Media: Bezos buys The Washington Post
Amazon.com founder Jeffrey Bezos has snapped up The Washington Post, said Christine Haughney in The New York Times. Bezos agreed to pay $250 million for “the newspaper whose reporting helped topple a president and inspired a generation of journalists,” and will own the Post in a personal capacity. Despite the paper’s declining revenues, industry insiders were shocked this week when Washington Post Co. CEO and Chairman Donald Graham announced the deal at a staff meeting. “As the newspaper business continued to bring up questions to which we have no answers,” he said, “[we] began to ask ourselves if our small public company was still the best home for the newspaper.”
The Post wasn’t the only media property to change hands last week, said David Von Drehle in Time.com. The New York Times Co. announced it was selling The Boston Globe to Red Sox owner John Henry for $70 million, a steep markdown from the $1.1 billion it paid for the paper in 1993. And troubled Newsweek, which was sold in 2010 to billionaire Sidney Harman for $1, was on the block, too. The newsweekly, which merged with TheDailyBeast.com and last year dropped its print edition, is now owned by IBT Media, publisher of the International Business Times.
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Tech: Obama vetoes Apple ban
The Obama administration has overturned a ban on the sale of older iPhones and iPads, said Diane Bartz and Ayesha Rascoe in Reuters.com. The surprising move came two months after the U.S. International Trade Commission banned the models for infringing a Samsung patent. U.S. Trade Representative Michael Froman lifted that ban last week, citing its “effect on competitive conditions in the U.S. economy and the effect on U.S. consumers.” Apple praised the administration for “standing up for innovation,” and Samsung said it was disappointed.
Cable: Time Warner blacks out CBS
CBS and Time Warner Cable are on the outs, said Alex Ben Block in HollywoodReporter.com. After negotiations between the two companies broke down last week, the nation’s second-largest cable company blacked out CBS stations in more than 3 million U.S. homes. The conflict hinges on CBS’s demand for higher retransmission fees, which TWC said would set an expensive precedent. The cable company’s action may encourage satellite providers carrying CBS stations, such as DirecTV and Dish, to “aggressively go after TWC customers.”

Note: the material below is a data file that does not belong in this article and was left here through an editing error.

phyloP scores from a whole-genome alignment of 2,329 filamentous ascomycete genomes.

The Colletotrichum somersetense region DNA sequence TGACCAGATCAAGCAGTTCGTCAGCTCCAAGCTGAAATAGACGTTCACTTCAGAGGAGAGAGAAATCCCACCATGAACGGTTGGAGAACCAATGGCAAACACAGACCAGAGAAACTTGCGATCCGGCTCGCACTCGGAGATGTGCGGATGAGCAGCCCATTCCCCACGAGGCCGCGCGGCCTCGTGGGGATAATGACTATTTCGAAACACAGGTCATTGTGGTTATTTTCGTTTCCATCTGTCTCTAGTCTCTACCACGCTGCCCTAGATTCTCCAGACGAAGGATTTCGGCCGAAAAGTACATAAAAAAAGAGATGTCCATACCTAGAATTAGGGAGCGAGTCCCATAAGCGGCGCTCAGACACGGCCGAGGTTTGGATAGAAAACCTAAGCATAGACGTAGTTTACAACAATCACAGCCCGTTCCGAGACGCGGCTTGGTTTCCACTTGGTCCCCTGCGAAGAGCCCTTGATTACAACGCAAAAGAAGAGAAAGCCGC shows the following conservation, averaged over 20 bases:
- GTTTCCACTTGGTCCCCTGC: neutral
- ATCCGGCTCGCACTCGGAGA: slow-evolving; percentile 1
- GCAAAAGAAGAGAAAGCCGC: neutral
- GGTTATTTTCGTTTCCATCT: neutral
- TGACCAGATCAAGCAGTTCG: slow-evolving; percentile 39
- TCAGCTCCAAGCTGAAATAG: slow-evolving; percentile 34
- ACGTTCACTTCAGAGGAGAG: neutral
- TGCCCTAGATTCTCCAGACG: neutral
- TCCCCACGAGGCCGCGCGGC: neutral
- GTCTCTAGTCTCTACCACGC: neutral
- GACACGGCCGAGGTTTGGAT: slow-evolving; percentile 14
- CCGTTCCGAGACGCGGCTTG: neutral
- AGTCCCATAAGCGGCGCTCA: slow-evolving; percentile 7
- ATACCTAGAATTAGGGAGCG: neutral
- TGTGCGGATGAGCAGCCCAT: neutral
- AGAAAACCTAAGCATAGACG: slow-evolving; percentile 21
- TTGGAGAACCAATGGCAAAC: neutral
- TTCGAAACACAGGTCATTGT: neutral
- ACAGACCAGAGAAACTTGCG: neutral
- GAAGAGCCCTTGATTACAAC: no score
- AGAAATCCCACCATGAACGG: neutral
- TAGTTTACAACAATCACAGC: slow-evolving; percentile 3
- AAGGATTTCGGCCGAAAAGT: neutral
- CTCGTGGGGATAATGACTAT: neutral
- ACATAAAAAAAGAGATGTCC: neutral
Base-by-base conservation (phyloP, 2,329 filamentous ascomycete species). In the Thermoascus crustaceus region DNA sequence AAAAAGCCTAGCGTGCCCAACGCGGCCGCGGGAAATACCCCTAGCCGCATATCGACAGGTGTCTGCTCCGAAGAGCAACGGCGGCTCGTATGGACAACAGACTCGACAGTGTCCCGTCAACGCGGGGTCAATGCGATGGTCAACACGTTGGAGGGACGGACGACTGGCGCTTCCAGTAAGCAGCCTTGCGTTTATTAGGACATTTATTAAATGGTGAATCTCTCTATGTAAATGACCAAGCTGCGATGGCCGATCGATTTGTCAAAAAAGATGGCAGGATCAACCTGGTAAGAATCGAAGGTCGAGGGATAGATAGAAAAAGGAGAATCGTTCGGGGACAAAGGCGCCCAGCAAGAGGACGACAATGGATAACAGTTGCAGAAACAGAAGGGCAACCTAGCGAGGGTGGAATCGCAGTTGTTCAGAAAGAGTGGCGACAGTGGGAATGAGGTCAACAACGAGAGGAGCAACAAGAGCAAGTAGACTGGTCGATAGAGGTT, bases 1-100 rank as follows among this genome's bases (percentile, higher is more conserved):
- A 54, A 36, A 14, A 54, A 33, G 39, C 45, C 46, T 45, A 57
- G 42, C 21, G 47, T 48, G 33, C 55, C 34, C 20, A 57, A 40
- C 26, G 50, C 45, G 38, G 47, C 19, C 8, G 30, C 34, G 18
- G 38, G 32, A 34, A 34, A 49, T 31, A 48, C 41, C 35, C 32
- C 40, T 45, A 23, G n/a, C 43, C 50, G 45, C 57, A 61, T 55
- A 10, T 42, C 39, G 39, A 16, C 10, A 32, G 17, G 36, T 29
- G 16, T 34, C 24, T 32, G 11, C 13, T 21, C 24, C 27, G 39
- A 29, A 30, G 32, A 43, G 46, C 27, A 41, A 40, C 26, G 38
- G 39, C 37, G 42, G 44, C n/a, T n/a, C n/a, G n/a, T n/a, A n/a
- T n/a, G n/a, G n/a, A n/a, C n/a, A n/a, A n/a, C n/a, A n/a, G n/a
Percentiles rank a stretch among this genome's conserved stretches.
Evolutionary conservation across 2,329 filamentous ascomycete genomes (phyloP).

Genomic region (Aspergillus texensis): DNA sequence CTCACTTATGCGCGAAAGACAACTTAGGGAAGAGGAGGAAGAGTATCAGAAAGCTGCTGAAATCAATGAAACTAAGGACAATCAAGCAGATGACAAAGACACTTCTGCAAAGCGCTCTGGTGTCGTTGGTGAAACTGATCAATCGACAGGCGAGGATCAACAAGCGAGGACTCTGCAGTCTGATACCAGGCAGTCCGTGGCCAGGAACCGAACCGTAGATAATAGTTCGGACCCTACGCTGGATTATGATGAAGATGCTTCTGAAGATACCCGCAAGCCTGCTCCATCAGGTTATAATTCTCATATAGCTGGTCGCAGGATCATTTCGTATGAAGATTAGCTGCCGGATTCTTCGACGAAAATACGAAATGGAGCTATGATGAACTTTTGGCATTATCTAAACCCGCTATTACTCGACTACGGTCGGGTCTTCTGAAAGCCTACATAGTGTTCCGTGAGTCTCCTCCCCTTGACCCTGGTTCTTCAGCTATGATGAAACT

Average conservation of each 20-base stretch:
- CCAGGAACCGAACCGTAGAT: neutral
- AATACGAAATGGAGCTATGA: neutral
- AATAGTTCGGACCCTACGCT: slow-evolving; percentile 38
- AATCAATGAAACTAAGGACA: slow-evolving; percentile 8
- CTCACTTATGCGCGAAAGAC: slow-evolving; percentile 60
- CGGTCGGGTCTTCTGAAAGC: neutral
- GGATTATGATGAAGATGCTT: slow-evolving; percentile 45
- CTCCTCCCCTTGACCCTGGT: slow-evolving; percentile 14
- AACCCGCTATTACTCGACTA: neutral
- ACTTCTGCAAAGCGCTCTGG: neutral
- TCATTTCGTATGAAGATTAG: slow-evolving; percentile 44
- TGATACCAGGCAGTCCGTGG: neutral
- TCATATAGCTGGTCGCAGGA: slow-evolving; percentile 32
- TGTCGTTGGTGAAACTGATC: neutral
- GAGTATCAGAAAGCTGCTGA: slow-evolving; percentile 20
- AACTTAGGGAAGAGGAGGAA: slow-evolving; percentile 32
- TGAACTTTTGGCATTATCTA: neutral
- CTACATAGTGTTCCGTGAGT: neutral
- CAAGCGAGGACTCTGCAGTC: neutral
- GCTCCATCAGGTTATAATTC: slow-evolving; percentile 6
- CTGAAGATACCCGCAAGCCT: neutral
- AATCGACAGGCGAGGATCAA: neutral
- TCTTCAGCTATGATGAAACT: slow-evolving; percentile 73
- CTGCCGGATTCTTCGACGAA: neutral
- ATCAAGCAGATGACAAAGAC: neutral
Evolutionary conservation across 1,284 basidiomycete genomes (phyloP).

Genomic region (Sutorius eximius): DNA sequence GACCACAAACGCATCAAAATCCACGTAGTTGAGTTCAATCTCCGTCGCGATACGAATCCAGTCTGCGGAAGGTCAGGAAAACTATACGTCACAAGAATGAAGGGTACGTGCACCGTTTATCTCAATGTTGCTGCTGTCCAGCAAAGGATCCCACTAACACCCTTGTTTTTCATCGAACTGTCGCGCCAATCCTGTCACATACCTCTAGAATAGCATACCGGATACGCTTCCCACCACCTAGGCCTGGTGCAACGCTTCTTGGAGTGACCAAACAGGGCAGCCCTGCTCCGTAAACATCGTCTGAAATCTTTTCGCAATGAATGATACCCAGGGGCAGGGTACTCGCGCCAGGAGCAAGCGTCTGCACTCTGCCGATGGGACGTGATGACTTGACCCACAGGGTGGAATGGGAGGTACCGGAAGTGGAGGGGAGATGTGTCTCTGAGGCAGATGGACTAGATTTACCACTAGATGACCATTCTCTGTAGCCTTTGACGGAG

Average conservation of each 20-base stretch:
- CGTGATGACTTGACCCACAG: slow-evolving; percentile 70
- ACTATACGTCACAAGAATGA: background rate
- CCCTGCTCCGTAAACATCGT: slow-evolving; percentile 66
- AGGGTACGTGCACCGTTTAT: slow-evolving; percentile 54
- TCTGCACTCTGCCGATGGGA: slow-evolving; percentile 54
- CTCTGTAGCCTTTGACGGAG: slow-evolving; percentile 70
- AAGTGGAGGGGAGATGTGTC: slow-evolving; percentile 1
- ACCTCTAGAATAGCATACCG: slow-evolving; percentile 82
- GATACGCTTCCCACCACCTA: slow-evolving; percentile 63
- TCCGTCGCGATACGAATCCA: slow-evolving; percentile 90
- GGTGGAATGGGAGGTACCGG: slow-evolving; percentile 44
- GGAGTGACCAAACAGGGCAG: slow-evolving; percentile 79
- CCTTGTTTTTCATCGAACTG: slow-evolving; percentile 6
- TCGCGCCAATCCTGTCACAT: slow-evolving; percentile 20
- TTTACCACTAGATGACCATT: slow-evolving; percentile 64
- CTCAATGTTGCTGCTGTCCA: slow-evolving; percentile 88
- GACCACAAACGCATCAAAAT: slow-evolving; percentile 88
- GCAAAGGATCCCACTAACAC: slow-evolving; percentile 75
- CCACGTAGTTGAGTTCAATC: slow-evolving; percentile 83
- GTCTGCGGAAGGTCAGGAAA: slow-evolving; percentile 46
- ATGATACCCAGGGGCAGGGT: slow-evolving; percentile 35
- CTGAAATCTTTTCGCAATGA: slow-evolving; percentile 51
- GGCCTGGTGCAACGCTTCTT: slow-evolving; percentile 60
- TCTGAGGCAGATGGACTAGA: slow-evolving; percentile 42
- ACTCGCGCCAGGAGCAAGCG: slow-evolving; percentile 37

Crime: Ex-Goldman trader guilty of fraud
A federal jury last week convicted an ex–Goldman Sachs trader of defrauding investors in a mortgage deal, said Justin Baer, Chad Bray, and Jean Eaglesham in The Wall Street Journal. Fabrice Tourre, “who once went by the nickname ‘Fabulous Fab,’” was found guilty on six of seven charges that he intentionally misled investors and “aided and abetted an alleged fraud by Goldman.” While a judge still needs to sign off on Tourre’s punishment, a spokesman for the Securities and Exchange Commission said it would seek financial penalties and a ban on Tourre’s participation in the financial-services industry.
Regulators: Government sues Bank of America
The Justice Department and the SEC both sued Bank of America this week, accusing the bank of fleecing investors by selling $850 million in iffy mortgage-backed securities, said Tom Schoenberg and Phil Mattingly in Bloomberg.com. The civil suits “lay out a pattern of intentional acts by bank officials to disguise the mortgages’ risks.” The government complaints say the bank cut corners on scrutinizing the mortgages, “in part to save about $15,000 in expenses,” and failed to follow its own standards while vetting borrowers’ income and assets.
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